A Rare Success Story

July 29, 2016 Posted by: Kylie Mosher
Reed canary grass, or Phalaris arundinacea, was first documented at Sheep Camp along the Chilkoot Trail in 2011. This is a highly invasive plant that infects riparian zones as well as wetlands by outcompeting native plants and altering the site's hydrology and nutrient regime. As soon as it was discovered, a management plan was put together in order to remove it and restore the area to native grasses.  
Close up of blooming grass plant

From 2011 until 2014, this plan was executed and adapted in order to keep up with the reed canary grass. The grass was cut and the area tarped in order to prevent it from getting light and hopefully shade it out. Unfortunately, the grass was persistent and continued to grow around the edges of the tarps and in some places straight through the tarp, even when multiple layers had been laid down. 

Person laying black material on ground next to a structure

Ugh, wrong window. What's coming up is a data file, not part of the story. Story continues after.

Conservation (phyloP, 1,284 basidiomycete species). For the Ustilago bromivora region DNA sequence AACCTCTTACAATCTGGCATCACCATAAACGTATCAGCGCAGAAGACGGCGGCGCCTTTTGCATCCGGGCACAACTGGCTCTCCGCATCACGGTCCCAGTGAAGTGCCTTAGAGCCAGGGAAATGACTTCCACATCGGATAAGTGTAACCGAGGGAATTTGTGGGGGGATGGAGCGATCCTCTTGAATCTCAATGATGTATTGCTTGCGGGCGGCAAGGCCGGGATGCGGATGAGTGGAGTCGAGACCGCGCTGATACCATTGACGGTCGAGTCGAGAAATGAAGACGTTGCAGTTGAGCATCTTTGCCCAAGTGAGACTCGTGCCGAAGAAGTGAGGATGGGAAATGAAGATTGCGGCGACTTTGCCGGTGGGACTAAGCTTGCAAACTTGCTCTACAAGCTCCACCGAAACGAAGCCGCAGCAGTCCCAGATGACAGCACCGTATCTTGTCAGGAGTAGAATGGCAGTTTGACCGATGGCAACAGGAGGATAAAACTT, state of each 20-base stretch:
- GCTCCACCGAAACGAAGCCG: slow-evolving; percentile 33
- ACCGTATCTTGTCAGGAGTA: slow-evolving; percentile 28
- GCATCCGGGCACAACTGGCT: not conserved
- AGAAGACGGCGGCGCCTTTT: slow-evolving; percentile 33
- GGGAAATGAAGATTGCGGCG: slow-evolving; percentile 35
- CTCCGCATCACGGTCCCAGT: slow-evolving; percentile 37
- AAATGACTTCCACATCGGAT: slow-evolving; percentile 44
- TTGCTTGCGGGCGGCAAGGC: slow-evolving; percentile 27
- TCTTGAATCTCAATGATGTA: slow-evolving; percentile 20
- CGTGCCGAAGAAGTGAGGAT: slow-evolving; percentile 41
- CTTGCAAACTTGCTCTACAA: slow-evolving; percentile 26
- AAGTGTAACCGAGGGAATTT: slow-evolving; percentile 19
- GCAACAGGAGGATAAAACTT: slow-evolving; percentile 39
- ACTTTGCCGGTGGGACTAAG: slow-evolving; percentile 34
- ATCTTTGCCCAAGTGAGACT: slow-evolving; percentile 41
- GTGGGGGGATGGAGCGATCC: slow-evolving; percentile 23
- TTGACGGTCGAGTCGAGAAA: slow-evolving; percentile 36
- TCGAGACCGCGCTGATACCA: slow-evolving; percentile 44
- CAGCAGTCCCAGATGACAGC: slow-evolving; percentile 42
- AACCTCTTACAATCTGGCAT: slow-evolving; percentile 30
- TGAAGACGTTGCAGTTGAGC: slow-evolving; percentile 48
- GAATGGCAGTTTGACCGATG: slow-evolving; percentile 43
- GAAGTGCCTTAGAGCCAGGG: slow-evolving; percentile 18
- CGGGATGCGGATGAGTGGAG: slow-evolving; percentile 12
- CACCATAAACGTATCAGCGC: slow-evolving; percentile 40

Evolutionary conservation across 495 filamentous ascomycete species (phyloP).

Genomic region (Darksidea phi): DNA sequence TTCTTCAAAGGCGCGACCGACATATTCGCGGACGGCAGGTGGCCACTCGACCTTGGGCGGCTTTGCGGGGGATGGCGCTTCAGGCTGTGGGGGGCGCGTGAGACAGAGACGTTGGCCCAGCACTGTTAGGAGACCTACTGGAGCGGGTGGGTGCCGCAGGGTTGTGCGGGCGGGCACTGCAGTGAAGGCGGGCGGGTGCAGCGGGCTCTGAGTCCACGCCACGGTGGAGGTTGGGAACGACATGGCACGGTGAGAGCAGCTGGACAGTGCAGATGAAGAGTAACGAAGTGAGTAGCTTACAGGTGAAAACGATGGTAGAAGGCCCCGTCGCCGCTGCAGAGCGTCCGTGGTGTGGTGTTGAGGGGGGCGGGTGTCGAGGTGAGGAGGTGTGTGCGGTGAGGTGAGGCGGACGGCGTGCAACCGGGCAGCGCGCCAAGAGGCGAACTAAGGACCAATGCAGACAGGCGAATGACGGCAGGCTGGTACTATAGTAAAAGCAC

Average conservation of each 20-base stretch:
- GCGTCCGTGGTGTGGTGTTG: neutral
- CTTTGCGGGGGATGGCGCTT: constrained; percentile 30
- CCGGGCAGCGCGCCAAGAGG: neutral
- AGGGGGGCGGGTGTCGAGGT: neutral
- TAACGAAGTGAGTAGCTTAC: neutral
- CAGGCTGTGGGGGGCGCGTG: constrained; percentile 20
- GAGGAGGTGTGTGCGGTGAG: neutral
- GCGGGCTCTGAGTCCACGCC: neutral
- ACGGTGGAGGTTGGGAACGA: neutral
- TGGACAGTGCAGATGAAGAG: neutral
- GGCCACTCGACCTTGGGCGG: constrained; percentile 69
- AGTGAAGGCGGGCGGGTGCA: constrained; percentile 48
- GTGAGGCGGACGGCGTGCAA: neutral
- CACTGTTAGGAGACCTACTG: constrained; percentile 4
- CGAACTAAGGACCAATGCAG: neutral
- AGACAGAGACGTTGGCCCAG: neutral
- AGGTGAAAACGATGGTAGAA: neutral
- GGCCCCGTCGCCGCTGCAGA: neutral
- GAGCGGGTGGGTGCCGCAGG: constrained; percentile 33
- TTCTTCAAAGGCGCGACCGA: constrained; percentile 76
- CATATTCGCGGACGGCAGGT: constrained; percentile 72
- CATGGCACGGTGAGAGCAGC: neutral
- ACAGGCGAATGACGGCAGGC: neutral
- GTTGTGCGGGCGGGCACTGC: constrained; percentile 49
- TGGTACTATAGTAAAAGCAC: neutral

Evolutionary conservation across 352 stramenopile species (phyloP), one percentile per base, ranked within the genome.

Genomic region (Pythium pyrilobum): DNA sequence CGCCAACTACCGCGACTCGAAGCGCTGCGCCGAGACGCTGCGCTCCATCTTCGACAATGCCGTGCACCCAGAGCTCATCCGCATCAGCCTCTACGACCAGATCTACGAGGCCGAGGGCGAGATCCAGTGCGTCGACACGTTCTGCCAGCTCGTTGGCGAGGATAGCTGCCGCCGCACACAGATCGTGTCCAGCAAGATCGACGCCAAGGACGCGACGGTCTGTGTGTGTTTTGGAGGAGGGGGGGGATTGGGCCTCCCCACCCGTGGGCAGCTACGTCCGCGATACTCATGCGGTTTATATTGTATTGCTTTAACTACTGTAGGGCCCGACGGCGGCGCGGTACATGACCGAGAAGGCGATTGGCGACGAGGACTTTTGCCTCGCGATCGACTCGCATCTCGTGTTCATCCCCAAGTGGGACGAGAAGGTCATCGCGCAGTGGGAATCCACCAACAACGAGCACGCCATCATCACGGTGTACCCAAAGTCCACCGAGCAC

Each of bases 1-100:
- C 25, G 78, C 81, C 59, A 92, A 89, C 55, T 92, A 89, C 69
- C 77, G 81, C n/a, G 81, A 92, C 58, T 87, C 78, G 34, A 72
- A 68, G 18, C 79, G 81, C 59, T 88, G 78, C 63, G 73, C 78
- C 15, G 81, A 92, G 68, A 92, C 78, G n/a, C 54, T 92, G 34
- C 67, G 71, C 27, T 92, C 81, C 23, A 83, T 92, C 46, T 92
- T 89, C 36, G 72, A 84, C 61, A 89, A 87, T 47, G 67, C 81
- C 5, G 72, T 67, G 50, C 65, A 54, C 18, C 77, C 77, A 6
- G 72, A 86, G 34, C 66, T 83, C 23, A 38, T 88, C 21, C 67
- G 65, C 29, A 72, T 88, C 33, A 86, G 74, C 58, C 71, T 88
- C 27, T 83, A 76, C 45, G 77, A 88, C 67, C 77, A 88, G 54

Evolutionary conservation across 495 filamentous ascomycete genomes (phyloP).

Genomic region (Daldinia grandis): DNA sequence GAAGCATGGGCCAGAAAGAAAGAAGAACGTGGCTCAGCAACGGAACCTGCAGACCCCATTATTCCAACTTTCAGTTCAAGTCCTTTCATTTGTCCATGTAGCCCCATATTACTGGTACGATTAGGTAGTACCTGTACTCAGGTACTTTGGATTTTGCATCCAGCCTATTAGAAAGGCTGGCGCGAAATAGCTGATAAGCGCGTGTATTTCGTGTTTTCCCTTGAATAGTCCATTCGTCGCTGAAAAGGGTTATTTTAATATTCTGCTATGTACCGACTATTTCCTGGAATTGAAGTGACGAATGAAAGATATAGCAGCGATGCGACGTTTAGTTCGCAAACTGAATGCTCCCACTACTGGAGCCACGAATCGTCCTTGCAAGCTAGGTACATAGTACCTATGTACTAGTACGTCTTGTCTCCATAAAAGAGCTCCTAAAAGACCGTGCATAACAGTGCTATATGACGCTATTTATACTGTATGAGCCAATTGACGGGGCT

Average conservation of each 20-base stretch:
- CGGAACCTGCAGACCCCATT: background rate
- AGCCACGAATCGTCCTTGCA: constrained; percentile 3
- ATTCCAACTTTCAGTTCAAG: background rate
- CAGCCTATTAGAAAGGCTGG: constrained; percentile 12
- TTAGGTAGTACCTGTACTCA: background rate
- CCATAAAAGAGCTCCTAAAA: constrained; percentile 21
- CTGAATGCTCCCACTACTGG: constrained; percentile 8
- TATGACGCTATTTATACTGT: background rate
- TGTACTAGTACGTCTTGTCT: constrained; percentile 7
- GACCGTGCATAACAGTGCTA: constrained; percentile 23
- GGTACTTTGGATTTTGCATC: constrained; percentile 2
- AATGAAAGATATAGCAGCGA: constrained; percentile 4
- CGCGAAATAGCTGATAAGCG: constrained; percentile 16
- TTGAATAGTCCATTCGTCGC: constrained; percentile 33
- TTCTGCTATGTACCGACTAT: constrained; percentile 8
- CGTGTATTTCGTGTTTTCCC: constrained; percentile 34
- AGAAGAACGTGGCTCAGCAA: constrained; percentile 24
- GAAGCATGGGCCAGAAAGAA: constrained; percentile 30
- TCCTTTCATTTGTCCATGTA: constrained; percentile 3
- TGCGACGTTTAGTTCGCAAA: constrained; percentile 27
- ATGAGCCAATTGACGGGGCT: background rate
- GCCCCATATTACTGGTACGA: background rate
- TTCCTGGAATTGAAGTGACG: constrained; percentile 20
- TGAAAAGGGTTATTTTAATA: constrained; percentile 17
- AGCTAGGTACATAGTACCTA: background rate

In 2015 a very small amount of the herbicide Aquamaster was used as a targeted spot spray to kill the remaining reed canary grass that sprouted at the edges of the smothered area and the area was reseeded with four different types of native grasses.

Person in coveralls spraying in a natural setting

When we returned to the site this summer, what we were excited to find that we had succeeded! Only a few stems of reed canarygrass were found this year. We will be returning this summer to spray the last stems and add more native seeds to the restoration area. The native grasses will hopefully suppress any remaining reed canarygrass seeds or rhizome fragments in the soil and Sheep Camp will be completely free of reed canary grass!

Working with invasive plants can be incredibly frustrating, as keeping up with these persistent plants can be tricky and seem impossible at times. So when we finally get a success story, it's a big deal! The key to successfully keeping invasives at bay is continuously monitoring areas and adjusting management plants as necessary.



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Last updated: July 29, 2016

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